Profiles

Jaqueline Berndt

Jaqueline Berndt

Professor

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Works at Department of Asian, Middle Eastern and Turkish Studies
Telephone 08-16 20 25
Email jberndt@su.se
Visiting address Roslagsvägen 101, Kräftriket hus 4 B
Room 254
Postal address Japanska 106 91 Stockholm

About me

Professor in ‘Japanese Language and Culture’
PhD (Dr. phil.) in Aesthetics/Kunstwissenschaft, Humboldt University Berlin, 1991

2018–2023_Council member, European Association of Japanese Studies (EAJS)
2019-_Chairperson and main contact for book series "Stockholm Studies in Media Arts Japan” (SMAJ, Stockholm University Press)
2018-_Board member, Stockholm Studies in Culture and Aesthetics (SUP)
2018- _Board member, Forum for Asian Studies, SU

Employment History

Professor in Manga/Comics Theory (tenured), Graduate School of Manga, Kyoto Seika University, Japan (2009-2017)

​Associate Professor in Art and Media Studies (tenured), Faculty of Education and Human Sciences, Yokohama National University, Japan (2001-2009)

Associate Professor in Art Sociology (tenured), Department of Social Sciences, Ritsumeikan University, Kyoto, Japan (1995-2001)

Teaching

I am teaching in English (and Japanese--although not at SU).
VT 2021:
JKA924 Modern Japan
JKA918_Manga Studies
JK0700 Media Culture in Asia

To Foreign Students Seeking PhD Supervision:
Unfortunately, I am not allowed to accept PhD students outside of the specifically Swedish framework of contracted positions (here, PhD student is an employment, and openings are rare; a program with entrance exams doesn’t exist).
But if you are enrolled in another university’s PhD program, you are welcome to receive my supervision as an academic intern or guest for one or two semesters (provided that you are able to cover your living expenses).

 

Research

What? — Visual arts/aesthetic culture in Asia (19th – 21st centuries: graphic arts, filmic media), manga/comics, anime and animation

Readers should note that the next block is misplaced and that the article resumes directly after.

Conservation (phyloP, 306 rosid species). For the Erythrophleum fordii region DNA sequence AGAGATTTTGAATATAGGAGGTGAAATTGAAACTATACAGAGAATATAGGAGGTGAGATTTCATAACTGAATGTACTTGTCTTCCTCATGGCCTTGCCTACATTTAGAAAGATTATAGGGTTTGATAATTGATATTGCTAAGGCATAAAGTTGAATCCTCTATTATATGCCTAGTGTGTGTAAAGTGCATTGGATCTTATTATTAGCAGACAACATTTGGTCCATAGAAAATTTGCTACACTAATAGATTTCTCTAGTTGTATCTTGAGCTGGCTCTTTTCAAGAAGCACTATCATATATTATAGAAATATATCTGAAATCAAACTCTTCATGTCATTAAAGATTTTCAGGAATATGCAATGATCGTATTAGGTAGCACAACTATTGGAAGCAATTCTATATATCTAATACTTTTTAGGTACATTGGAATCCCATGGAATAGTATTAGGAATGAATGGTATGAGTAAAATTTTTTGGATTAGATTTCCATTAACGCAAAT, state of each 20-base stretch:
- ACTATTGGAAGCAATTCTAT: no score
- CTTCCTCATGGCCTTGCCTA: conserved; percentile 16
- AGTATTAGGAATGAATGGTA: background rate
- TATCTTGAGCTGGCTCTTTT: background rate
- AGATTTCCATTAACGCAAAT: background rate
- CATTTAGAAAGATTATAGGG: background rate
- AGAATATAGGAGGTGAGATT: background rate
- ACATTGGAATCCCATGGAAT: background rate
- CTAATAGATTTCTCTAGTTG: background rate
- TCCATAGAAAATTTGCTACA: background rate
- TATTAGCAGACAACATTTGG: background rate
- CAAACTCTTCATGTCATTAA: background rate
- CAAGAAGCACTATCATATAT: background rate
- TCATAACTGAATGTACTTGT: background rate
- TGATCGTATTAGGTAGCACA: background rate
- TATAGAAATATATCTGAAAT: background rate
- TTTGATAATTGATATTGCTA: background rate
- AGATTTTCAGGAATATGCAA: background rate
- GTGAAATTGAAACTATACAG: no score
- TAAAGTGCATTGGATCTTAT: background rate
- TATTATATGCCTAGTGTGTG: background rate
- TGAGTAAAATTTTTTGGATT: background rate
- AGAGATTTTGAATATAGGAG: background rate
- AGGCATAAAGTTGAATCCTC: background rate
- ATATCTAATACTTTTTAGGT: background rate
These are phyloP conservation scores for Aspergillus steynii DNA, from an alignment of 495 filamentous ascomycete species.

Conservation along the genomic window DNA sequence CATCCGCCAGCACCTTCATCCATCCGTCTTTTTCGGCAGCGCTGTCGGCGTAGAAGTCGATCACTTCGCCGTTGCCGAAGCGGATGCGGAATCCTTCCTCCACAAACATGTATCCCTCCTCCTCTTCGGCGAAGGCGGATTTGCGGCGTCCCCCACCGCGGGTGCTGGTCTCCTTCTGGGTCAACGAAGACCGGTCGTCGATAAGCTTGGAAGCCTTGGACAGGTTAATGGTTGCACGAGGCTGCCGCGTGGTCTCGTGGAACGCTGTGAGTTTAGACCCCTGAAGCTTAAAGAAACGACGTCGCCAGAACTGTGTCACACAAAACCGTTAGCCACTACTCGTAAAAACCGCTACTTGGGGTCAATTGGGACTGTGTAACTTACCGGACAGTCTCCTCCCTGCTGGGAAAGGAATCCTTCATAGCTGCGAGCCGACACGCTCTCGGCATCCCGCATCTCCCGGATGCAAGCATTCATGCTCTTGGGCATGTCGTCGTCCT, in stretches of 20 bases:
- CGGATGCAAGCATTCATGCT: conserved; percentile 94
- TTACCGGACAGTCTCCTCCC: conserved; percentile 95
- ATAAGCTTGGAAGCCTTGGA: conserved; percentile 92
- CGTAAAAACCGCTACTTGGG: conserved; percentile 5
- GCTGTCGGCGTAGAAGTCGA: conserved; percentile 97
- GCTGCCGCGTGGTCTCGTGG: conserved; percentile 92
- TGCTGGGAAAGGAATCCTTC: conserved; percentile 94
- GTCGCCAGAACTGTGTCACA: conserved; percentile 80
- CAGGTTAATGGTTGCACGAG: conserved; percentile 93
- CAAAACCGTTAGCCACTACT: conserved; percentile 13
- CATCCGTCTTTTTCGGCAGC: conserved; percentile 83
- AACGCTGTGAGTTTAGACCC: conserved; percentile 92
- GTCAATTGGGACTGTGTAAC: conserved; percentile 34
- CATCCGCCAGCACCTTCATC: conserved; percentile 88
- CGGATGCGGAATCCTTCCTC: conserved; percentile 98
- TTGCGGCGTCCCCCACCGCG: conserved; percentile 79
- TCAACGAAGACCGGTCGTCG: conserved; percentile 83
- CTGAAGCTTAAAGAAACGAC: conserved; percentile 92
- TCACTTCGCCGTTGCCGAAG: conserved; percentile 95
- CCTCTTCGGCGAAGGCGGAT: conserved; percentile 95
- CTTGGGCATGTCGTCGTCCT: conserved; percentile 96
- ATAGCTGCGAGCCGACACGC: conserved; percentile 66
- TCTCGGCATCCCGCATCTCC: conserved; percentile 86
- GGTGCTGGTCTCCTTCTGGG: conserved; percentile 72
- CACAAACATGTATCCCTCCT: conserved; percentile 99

How? — Media Studies (new formalism and materialism applied to manga and anime); Art Theory/Aesthetics; Museum/Exhibition Studies

Current Projects:

edited vol. Cambridge Companion to Manga and Anime (under contract), forthcoming in 2022.

exhibition Manga: Contemporary Graphic Narratives (9 September 2021 – 3 Januar 2022, Museum Rietberg Zürich, accompanying the show Love, Fight, Feast: Dynamics in Japanese Narrative Art); curation (collaboration with Christina Plaka and Koo Bonwon), catalogue essay.

International Collaboration:

Playing Japan: Game Studies, Anime Research, and Language Education (SU-funded collaboration with The University of Tokyo, Prof. Hiroshi Yoshida)

Invitations to Playful Reading: towards a New Paradigm for the Study of Graphic Fiction from Early Modern to Contemporary Japan (Cambridge-Stockholm Collaborative Research Grants Scheme, with Dr Laura Moretti, Senior Lecturer in Pre-modern Japanese Studies, Cambridge University), 2020–2023

Transdisciplinary Comics Studies: Postdigital Manga, Testimonial Comics, and the Mangaesque (Pl Dr José Andrés Santiago Iglesias, Vigo University, Spain; Call 2019 «R&D&i Projects» [Knowledge Generation Programme, Type A], Ministry of Science, Innovation and Universities (Government of Spain, 2020–2022) 

Archive Centre for Anime Studies, Niigata University, Japan (with Prof. Minori Ishida, Prof. Kim Joon Yang et al.)

 

Publications

A selection from Stockholm University publication database
  • Article Manga
    2020. Jaqueline Berndt. Print Quarterly xxxvii (4), 483-485